What is Blended Learning – Part I
The Secret to the Success of Blended Learning: Your Questions Answered
Part I: What is Blended Learning
Blended learning is one of the learning approaches that combine online learning with instructor-led training (ILT). It involves diversified delivery methods and in fact, diversified instructional methods as well. By doing so, learners can be reached in a variety of ways. For example, one can have online instructor-led training, real-world group study, etc. If there is a larger group of learner audience, then while adopting blended learning, the group can be split up into smaller groups and these could meet offline to collaborate to work on a project.
Traditionally, self-paced in individual learning is what is known as eLearning, and that is also part of this method of presenting blended learning. Simply put, eLearning is part of blended learning, but blended learning is not a part of eLearning. Rather eLearning is a subset of blended learning.
Blended learning is a mix of:
- Instructor-led live lessons
- Instructor-led online lessons
- Offline quizzes
- Online quizzes
- Offline group projects
- Online group projects
- Individual study
- Online individual project
- Offline individual project
- Online individual self-paced lessons
Using Videos for Blended Learning Delivery
When working with different methods of delivery and different kinds of instructional methods, we have to think about the order in which we are going to be doing that as well. It could be something as simple as a book or literature, a manual that learners have to read or look up as part of their exercises. There might be group exercises and challenges as well. Groups and individuals are often part of blended learning where an individual might be tasked to do something. One also might be setting up groups of people, or they might be choosing their own peers for those groups to create a group type of approach in solving problems or in learning how to collaborate.
The good thing about blended learning is that one can practically choose any type of media to deliver the content. Videos are one such media option that can be used both in ILT or in individual learning.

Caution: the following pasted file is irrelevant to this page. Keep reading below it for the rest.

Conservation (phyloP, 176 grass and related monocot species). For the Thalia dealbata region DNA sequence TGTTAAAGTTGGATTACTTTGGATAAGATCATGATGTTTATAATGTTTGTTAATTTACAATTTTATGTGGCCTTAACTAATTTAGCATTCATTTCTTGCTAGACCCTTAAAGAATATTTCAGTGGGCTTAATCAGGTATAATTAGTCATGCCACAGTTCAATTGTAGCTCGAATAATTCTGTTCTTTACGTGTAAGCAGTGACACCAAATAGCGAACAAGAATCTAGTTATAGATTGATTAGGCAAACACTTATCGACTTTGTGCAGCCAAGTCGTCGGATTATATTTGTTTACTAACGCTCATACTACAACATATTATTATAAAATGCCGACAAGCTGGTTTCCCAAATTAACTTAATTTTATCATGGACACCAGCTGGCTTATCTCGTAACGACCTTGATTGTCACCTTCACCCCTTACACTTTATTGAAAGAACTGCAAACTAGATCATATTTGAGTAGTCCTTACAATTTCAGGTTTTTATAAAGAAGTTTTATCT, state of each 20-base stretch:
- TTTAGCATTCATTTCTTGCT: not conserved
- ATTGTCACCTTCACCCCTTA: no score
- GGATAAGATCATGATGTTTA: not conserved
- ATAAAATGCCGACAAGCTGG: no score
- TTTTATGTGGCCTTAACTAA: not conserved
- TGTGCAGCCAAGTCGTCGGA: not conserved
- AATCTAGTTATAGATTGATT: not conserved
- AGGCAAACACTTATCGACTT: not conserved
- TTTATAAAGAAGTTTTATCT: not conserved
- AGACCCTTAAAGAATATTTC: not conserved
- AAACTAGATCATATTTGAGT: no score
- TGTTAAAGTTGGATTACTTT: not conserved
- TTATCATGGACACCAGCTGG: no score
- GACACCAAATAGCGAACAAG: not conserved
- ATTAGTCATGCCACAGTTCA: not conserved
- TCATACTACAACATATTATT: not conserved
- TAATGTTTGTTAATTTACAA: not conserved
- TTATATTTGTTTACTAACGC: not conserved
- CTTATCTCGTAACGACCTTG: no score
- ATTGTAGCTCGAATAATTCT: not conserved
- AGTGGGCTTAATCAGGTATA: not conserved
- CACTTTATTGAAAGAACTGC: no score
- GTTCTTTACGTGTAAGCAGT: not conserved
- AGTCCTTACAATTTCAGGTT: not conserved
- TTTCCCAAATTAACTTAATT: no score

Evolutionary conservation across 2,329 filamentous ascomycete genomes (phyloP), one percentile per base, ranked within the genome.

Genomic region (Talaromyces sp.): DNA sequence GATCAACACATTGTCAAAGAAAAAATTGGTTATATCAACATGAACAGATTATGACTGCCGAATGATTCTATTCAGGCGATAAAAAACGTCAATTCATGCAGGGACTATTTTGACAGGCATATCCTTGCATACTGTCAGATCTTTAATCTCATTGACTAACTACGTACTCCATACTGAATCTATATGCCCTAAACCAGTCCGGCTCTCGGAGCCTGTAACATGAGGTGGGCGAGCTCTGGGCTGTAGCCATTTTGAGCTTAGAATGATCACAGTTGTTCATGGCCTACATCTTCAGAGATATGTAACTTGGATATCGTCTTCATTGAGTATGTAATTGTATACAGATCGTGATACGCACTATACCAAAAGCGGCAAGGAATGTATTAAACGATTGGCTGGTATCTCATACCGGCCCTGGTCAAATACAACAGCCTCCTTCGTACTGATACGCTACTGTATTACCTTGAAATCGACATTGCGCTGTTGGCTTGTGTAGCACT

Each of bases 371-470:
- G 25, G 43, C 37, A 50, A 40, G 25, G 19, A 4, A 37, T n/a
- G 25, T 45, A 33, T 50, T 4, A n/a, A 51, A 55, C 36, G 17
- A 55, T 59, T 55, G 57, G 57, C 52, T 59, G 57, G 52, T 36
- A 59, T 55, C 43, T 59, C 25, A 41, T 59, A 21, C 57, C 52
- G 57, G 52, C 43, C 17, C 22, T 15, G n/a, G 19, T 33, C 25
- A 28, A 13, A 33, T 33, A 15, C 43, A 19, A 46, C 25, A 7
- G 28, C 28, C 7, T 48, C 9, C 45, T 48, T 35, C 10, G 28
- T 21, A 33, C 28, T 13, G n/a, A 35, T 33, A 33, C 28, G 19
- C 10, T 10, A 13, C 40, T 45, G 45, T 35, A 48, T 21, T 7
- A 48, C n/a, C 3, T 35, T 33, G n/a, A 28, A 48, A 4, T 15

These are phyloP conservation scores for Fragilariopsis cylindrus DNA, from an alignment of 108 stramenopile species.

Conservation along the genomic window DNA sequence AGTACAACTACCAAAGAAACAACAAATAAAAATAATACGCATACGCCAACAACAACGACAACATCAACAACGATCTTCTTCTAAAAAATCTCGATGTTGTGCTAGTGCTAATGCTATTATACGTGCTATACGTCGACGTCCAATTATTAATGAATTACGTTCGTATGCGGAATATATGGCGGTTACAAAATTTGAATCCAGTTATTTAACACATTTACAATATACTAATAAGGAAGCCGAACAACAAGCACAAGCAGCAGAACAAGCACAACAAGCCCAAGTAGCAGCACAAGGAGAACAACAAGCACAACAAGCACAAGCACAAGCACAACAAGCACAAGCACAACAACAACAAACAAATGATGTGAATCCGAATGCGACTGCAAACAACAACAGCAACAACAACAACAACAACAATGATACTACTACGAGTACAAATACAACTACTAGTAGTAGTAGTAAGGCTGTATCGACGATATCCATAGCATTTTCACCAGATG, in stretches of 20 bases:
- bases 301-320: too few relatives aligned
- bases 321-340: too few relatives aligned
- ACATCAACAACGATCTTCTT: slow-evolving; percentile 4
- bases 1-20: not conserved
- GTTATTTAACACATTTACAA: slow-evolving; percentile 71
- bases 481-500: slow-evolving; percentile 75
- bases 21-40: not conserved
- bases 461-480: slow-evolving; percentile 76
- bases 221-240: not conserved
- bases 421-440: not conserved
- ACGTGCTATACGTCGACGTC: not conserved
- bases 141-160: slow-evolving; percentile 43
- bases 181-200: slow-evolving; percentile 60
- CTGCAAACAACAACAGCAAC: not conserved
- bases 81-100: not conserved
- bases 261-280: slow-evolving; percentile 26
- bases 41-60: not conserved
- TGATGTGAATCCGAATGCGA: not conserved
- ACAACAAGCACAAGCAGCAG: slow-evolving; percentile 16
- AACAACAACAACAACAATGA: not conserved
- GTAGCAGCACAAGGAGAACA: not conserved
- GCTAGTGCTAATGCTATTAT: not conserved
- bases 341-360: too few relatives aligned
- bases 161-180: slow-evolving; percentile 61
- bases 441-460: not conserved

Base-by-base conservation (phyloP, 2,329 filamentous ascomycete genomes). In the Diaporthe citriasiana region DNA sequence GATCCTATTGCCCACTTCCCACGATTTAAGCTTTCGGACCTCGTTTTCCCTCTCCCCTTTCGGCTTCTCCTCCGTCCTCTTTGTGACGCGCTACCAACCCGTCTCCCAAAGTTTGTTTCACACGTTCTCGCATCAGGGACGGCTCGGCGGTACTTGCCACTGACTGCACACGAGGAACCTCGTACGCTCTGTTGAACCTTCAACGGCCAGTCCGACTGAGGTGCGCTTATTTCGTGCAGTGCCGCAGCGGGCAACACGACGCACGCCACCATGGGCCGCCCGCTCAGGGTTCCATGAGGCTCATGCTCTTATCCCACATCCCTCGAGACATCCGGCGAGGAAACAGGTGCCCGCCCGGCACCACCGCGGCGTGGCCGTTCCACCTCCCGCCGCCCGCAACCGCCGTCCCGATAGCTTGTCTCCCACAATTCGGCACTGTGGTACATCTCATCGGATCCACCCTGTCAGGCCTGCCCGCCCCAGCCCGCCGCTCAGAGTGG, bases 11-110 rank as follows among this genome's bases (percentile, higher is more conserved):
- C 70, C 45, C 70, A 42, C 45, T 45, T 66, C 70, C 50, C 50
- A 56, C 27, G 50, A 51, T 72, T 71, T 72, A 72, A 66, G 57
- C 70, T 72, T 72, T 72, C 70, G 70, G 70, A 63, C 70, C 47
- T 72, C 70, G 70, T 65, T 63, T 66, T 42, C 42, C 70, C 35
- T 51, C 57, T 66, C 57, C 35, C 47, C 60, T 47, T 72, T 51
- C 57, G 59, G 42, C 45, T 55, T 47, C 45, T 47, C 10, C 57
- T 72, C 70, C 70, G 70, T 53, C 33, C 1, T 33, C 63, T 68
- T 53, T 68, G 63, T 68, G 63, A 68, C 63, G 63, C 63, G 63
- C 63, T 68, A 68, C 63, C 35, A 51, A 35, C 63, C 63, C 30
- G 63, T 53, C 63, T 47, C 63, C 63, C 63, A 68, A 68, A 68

One can have videos that are shown in a live course, or one can have an individual offline learning as well. Different types of videos can be used. For instance, having a Ted Talk video or a video that instructors have created themselves or found on YouTube. Self-created animation videos or one that we have a license from somewhere. Instructors might be using these as part of an eLearning, or they could be separate from eLearning. Then there are 360 videos where the learner would be able to interact with the video by dragging the mouse around. And finally, instructional videos. All in all, videos can be useful by themselves or as part of an eLearning course or as part of a test as well.
However, videos cannot have interactive elements for the learners. Interactive elements can include a number of things. First, any interactive element that is created in an authoring tool could be used both in ILT and in individual learning. For instance, what one can create in Raptivity are self-contained individual interactions that are rich and engaging and these can be placed anywhere in both an eLearning course or by themselves online where one can go directly to it and just take that interaction. A good example of an interactive element is the Vertical Parallax interaction in Raptivity. If an instructor is doing security training or any kind of training about the surroundings, he/she can create a vertical parallax. The interaction allows the learner to explore, and these are the best kinds of interactions because the learner is in control. The learner is actually doing the work and finding things herself/himself and enjoying the learning process.
At present, Raptivity has 18 interactions, and more will be available very soon. Many of these interactions are based on games, which allow for individual competition and team building.
A glimpse of Raptivity interactions –
In the next blog, we will see how to choose a particular type of media for blended learning and how to create a purposeful mix of the delivery methods to accomplish the intended learning outcomes.
If you have any thoughts on blended learning that you would like to share with us, do write at firstname.lastname@example.org We’ll be happy to hear.